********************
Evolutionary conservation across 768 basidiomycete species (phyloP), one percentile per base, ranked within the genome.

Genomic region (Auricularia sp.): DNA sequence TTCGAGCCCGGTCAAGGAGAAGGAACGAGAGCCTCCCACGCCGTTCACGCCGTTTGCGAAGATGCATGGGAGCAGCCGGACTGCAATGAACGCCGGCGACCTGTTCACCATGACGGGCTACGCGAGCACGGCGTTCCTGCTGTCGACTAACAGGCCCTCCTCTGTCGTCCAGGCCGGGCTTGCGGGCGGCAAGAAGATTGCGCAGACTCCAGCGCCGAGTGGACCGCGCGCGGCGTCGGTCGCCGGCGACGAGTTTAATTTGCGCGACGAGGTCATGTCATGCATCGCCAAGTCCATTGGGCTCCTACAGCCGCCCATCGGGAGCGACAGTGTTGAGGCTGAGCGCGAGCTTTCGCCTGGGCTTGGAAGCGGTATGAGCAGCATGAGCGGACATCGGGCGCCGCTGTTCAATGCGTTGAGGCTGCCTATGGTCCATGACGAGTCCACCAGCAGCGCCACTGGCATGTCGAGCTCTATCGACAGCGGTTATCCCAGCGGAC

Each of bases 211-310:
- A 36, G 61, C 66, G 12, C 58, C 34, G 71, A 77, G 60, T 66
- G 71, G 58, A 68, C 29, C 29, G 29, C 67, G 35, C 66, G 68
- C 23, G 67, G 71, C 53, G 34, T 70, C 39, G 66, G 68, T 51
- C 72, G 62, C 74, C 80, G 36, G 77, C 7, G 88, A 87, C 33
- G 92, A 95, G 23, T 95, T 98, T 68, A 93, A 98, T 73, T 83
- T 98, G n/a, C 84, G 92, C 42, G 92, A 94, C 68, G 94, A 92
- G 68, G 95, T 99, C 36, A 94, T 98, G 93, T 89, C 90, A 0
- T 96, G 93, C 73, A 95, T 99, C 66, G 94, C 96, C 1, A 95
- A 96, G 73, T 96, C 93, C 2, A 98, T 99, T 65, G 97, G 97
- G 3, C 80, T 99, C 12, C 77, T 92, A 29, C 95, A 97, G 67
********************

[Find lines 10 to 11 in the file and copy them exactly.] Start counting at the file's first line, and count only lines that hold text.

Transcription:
- G 68, G 95, T 99, C 36, A 94, T 98, G 93, T 89, C 90, A 0
- T 96, G 93, C 73, A 95, T 99, C 66, G 94, C 96, C 1, A 95